arrest, or punishment; and (3) the defendant knew the principal
committed the felony. See State v. Barnes
, 116 N.C. App. 311, 447
S.E.2d 478 (1994).
As Defendant admits, evidence was offered at trial from which
a jury could find that the underlying felony of second-degree
murder was clearly committed and that Defendant provided aid to the
felons who committed it. The sole issue on appeal is whether
Defendant knew how Brantley died, and if his conviction as an
accessory required that he know the homicide constituted
second-degree murder. Defendant argues there was no evidence that
he knew Brown committed second-degree murder, and that he was only
disposing of a body under very suspicious circumstances. Defendant
concludes that because he did not know Brown committed
second-degree murder, it is impossible to convict him as an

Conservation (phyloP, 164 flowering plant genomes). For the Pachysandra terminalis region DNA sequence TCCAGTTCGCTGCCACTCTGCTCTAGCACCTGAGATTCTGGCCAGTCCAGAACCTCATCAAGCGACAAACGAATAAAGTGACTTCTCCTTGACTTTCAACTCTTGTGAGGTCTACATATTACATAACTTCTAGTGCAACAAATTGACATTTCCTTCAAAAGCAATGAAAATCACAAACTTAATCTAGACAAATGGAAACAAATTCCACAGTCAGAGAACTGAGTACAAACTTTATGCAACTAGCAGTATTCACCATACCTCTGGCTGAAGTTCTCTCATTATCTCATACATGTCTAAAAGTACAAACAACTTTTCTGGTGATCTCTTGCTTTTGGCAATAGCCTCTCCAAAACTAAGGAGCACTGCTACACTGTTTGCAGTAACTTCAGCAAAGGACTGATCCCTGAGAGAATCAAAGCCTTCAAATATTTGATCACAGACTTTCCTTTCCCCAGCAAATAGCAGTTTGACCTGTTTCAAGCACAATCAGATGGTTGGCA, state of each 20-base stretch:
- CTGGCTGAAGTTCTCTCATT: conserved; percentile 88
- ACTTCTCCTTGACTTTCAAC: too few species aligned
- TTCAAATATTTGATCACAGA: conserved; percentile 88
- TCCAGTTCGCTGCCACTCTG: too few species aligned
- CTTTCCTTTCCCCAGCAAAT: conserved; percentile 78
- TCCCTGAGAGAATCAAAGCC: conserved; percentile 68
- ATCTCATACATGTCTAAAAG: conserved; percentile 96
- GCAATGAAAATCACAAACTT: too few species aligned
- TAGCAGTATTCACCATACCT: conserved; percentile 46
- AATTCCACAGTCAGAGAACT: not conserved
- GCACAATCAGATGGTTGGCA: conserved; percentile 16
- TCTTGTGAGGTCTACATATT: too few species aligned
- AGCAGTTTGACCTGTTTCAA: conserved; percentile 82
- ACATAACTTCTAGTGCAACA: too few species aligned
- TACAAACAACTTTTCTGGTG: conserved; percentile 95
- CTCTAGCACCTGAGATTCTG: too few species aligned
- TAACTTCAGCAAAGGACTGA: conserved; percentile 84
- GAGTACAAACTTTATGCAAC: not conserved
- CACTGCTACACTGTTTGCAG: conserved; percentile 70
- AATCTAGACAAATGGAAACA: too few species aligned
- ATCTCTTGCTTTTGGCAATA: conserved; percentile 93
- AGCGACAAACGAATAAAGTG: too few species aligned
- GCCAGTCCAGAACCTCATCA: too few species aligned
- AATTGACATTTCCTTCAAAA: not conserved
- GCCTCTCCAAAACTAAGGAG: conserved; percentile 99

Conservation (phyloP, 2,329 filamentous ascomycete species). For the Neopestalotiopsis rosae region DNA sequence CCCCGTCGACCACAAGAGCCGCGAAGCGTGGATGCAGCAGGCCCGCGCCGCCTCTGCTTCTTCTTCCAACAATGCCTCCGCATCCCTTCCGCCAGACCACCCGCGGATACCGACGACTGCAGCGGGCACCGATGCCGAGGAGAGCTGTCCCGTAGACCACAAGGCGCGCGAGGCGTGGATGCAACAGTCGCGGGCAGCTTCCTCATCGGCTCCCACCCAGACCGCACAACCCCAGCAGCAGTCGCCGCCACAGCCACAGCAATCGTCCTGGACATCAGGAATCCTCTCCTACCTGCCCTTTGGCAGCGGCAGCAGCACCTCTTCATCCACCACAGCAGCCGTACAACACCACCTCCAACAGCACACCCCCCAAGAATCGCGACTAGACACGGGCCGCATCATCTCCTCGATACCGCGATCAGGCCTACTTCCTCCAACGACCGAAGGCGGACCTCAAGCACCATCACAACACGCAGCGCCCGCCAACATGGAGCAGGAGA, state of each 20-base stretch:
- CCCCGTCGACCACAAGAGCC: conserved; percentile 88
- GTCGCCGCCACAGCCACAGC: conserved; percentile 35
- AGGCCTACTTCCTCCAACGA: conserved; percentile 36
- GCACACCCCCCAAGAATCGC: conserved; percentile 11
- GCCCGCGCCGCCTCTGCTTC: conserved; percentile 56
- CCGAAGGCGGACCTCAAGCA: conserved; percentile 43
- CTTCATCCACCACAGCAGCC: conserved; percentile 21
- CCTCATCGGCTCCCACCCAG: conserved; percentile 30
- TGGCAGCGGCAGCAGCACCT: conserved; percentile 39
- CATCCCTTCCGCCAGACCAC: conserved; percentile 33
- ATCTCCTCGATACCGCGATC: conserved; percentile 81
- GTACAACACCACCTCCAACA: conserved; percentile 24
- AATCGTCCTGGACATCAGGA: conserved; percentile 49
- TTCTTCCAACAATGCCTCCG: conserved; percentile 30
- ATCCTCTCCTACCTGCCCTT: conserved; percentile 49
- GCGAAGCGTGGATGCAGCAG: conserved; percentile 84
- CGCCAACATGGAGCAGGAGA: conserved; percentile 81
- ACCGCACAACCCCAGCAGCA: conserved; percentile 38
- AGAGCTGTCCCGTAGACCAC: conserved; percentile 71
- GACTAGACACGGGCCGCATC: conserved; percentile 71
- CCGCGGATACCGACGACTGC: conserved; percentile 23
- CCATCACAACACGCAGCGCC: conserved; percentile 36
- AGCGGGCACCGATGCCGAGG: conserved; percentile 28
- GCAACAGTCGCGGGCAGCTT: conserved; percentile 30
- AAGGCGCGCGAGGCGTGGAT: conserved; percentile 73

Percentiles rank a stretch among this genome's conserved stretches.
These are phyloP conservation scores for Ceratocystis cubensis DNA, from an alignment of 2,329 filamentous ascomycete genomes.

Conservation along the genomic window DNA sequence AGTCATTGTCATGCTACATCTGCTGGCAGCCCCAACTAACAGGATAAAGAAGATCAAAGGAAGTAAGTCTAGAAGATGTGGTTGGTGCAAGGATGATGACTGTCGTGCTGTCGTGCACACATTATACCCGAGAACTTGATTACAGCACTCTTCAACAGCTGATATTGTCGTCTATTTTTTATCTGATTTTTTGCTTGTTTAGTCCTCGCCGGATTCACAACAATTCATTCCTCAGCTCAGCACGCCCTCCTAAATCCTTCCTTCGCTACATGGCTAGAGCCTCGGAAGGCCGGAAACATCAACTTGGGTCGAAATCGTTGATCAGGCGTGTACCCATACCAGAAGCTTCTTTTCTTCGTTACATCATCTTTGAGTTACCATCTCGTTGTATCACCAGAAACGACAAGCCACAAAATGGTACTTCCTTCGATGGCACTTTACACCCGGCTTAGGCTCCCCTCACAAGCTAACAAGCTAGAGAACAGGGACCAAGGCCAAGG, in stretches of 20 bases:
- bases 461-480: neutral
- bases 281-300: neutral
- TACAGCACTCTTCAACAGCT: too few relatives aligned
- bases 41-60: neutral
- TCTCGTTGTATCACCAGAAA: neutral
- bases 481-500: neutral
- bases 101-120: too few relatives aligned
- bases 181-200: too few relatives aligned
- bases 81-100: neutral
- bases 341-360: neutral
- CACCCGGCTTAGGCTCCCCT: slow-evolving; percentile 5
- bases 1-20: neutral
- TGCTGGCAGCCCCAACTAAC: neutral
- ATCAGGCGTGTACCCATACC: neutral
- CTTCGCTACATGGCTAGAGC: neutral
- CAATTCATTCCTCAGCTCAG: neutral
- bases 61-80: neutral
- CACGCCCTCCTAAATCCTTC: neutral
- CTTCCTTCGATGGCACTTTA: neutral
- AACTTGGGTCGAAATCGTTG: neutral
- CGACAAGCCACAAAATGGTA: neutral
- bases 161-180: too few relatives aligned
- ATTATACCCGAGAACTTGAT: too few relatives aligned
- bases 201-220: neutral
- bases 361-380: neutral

accessory after the fact to that crime.
We find this Court's holding in Barnes
, to be
instructive. In Barnes
, the defendant drove the perpetrator to the
house of the victim and waited outside while the perpetrator went
into the house. Id.
After the defendant heard five or six loud
pops, the perpetrator emerged from the home and ordered the
defendant to drive him away.
When the perpetrator entered the car,
the defendant noticed blood on his shoes and a small child comingtoward the car from the home. Id.
This Court concluded that even
though the defendant had not seen the actual murder, there was
sufficient evidence to survive a motion to dismiss on her charge of
accessory after the fact to first-degree murder.
In so holding,
the Court determined that although the defendant was not present at
the scene of the shooting, she knew the killing had taken place
because of the loud pops and the blood on the perpetrator's shoes.
is analogous to the present case where Defendant was